Waterfront Restaurant @ The Rocks

seafood platter

Waterfront is impossible to miss – it’s built with a distinctive replica of a square-rigged colonial sailing ship mast at the external dining area. This is a full scale replica so it looks like a ship actually ran aground. I thought it was built around a real ship but one of the waitresses told me it’s a replica – another one of which is inside the main dining area.

waterfront ship

The location is on prime Sydney real estate – look outside and you’ll see breathtaking views of Sydney Habour – right from the Opera House to Harbour Bridge. The Sydney Opera House is all lit up since I went during Vivid Sydney – will write about the complete experience soon.

vivid sydney opera house

This restaurant is owned by Dockside Group and there’s actually five (5) interconnected restaurants, cafes and bars inside. I walked around the nautical themed interior of Waterfront, got a little lost, and actually exited from another bar and had to double back to my seating area.

I mentioned that I had the second best seafood platter in Sydney at Vues on the Bay in Port Stephens – this is the best one.

Hot & cold seafood platter for two (AUD 195)
A succulent selection of crayfish, blue swimmer crab, tiger prawns, Balmain bugs, oysters, mussels, baby calamari, market fresh fish & smoked salmon served with fries, mixed leaf salad & tartare sauce

hot seafood platter

The crayfish has been poached and then shocked in ice water. It’s served cold, just the way I like it. BTW, I use the terms interchangeably coz crayfish in Australia actually refers to spiny lobsters in a lot of places – like this one! It’s one of the larger specimens I’ve seen and each person has ½ lobster. I managed to eat 2 lobsters coz some of the people in our group has shellfish allergies and others didn’t really like crayfish that much (heresy!).

It’s really the best crayfish I’ve ever had and that’s coz the lobster was so fresh it tasted sweet and succulent! I just couldn’t have enough.

On the other hand, the Balmain bug (it’s a type of slipper lobster, which is different from a Moreton Bay Bug) tasted positively stale. It seems like it has been caught for a long time, defrosted, then cooked in the same way. I was *not* impressed.

crayfish

However, the seafood platter has way more hits than misses – the blue crab was delicious, the oysters and mussels divine, and I really liked the baby calamari. The “market fresh fish” (they use Murray Cod, Golden Perch and Australian Bass – the Barramundi is cooked as a separate a la carte item) was absolutely delicious! It was Murray Cod that day and it’s made into long, thin cigar shaped pieces which were breaded and fried to perfection. It’s definitely my favorite out of the hot platter.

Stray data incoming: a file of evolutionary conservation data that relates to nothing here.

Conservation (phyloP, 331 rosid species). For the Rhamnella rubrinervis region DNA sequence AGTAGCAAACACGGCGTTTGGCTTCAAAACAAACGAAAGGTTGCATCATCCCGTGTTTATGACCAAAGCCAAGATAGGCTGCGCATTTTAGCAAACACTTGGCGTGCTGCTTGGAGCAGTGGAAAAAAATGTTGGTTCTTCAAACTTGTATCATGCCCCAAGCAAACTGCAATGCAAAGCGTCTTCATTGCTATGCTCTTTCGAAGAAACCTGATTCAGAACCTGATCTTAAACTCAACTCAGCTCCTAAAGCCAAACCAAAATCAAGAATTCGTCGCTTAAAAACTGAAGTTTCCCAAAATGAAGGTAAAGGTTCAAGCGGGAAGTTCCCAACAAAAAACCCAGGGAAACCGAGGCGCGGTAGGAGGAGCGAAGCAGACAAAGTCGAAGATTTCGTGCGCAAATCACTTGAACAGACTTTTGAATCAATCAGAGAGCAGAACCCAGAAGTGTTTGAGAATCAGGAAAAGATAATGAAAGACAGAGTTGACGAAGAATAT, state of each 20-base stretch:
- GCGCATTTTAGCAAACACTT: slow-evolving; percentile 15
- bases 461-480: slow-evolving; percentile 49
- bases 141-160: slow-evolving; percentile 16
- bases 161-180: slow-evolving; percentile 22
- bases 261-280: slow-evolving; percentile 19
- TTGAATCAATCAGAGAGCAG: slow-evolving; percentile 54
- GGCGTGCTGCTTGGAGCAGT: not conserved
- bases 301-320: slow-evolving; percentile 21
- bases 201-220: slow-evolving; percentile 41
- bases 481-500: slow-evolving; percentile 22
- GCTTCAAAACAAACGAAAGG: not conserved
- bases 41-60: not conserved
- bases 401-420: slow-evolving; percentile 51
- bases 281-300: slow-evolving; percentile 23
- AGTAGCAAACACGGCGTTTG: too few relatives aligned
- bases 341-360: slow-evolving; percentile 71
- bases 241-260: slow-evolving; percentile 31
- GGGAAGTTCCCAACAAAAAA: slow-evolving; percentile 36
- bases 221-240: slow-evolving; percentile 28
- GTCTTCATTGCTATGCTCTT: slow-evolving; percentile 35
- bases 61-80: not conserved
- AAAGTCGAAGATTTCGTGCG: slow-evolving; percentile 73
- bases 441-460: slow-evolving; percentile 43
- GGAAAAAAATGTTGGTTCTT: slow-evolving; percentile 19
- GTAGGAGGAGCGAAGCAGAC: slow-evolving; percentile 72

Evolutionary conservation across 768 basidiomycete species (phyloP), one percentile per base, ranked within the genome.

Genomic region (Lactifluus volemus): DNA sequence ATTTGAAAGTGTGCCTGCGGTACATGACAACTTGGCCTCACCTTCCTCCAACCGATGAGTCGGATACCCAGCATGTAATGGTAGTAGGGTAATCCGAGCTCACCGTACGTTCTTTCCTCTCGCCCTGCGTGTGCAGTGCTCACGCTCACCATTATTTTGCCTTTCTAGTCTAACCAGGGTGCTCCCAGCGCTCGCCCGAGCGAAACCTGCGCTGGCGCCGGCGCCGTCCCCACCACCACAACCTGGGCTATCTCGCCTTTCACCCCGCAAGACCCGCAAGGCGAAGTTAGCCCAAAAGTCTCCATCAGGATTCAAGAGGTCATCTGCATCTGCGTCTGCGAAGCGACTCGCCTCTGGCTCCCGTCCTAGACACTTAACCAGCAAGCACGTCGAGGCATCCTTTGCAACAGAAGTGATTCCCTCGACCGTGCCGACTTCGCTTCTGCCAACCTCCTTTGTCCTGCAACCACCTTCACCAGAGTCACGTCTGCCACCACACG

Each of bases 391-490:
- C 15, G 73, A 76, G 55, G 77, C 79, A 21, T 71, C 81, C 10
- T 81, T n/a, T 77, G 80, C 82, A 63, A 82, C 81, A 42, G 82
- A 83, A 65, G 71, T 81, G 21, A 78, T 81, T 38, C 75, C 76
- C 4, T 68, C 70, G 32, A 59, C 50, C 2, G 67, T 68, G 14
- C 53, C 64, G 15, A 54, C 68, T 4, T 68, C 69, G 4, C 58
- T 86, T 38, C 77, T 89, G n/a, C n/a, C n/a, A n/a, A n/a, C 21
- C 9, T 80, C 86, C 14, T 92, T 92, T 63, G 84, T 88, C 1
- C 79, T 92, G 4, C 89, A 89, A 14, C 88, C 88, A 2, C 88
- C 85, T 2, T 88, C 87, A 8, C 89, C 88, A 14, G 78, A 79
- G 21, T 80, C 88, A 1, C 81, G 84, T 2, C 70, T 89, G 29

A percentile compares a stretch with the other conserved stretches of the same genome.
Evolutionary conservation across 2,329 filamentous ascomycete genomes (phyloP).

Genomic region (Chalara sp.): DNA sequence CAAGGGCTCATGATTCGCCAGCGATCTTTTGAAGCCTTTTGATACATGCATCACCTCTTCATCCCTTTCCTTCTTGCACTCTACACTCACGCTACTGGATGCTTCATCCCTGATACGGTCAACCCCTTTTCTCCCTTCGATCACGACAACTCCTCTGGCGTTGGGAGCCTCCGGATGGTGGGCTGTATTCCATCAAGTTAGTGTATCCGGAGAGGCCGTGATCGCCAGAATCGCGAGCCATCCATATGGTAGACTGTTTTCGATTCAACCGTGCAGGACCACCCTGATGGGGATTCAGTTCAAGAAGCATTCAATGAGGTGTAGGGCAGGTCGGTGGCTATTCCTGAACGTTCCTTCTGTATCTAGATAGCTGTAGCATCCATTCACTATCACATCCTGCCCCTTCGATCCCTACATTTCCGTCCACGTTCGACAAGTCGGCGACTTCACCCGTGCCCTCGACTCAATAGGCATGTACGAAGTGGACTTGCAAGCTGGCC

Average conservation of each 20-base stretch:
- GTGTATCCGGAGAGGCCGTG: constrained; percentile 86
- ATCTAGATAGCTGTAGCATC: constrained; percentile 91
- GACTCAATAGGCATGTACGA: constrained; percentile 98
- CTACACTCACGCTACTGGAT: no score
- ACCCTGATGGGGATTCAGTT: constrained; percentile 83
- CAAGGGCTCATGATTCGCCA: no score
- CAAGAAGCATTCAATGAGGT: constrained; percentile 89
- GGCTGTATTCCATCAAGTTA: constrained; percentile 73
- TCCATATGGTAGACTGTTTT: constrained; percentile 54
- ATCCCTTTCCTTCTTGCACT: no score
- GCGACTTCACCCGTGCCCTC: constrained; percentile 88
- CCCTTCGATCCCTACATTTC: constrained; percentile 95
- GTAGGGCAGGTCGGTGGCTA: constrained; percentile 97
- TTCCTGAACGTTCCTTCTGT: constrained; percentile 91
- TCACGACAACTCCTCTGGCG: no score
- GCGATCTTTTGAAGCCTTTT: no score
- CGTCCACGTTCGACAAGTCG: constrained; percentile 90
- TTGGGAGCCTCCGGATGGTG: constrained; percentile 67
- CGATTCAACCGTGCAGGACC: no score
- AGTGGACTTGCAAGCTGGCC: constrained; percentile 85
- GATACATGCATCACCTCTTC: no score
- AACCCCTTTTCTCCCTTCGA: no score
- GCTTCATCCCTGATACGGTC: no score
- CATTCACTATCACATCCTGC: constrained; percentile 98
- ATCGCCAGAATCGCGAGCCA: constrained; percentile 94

flourless chocolate cake

Dessert was a bit of a letdown though. I didn’t quite like the Flourless Chocolate Cake – and judging from the rest of the group, I wasn’t the only one. The cake itself was dry and hard and the best thing about the plate is the quenelle of vanilla bean ice cream.

waterfront sydney

I had a few glasses of local Pinot Noir to go with dinner and it complemented everything nicely. I dove in so fast that I didn’t even think about getting the best pictures. All I wanted to do was to get at the sweet poached and ice shocked lobster meat! I would say that the delectable crayfish and deep fried battered Murray Cod was so good that it made the little misses seem like nitpicking.

waterfront the rocks

Waterfront restaurant serves up good seafood and although it may look like a tourist trap on the outside, there are actually a lot of locals who eat here due to the ambience. I would recommend it if you like romantic dinners by the harbour. We were seated outside, but since it was a chilly autumn night, the place was buttoned up with see-through canvas for heating but I bet it’ll be perfect in summer.

replica ship

It can be a little bit pricey though (and there’s also a AUD 5 surcharge on weekends), but I guess that’s due to the location – you’re paying for the wonderful view of Sydney Harbour during dinner too, which isn’t a bad thing.

waterfront restaurant

Waterfront @ The Rocks
17-27, Circular Quay West
Sydney, New South Wales

A selection of Hors d’oeuvre

chocolate cubes

This is one of the most awesome chocolates I’ve ever had – it’s made of over 80% cocoa, very dark and bittersweet, with a dusting to finish it.

chocolate cocoa

I think a whole bunch of us in Singapore had way too much of these. I know I certainly did, totally ruined my appetite for dinner.

hors d oeuvre

This is pretty good too – it’s a layered chocolate cake and almost impossible to dissect but let me attempt to describe it – it contains layer after layer of moist and fluffy pastry covered with chocolate. I was impressed, it was so light it felt like I was eating mostly air.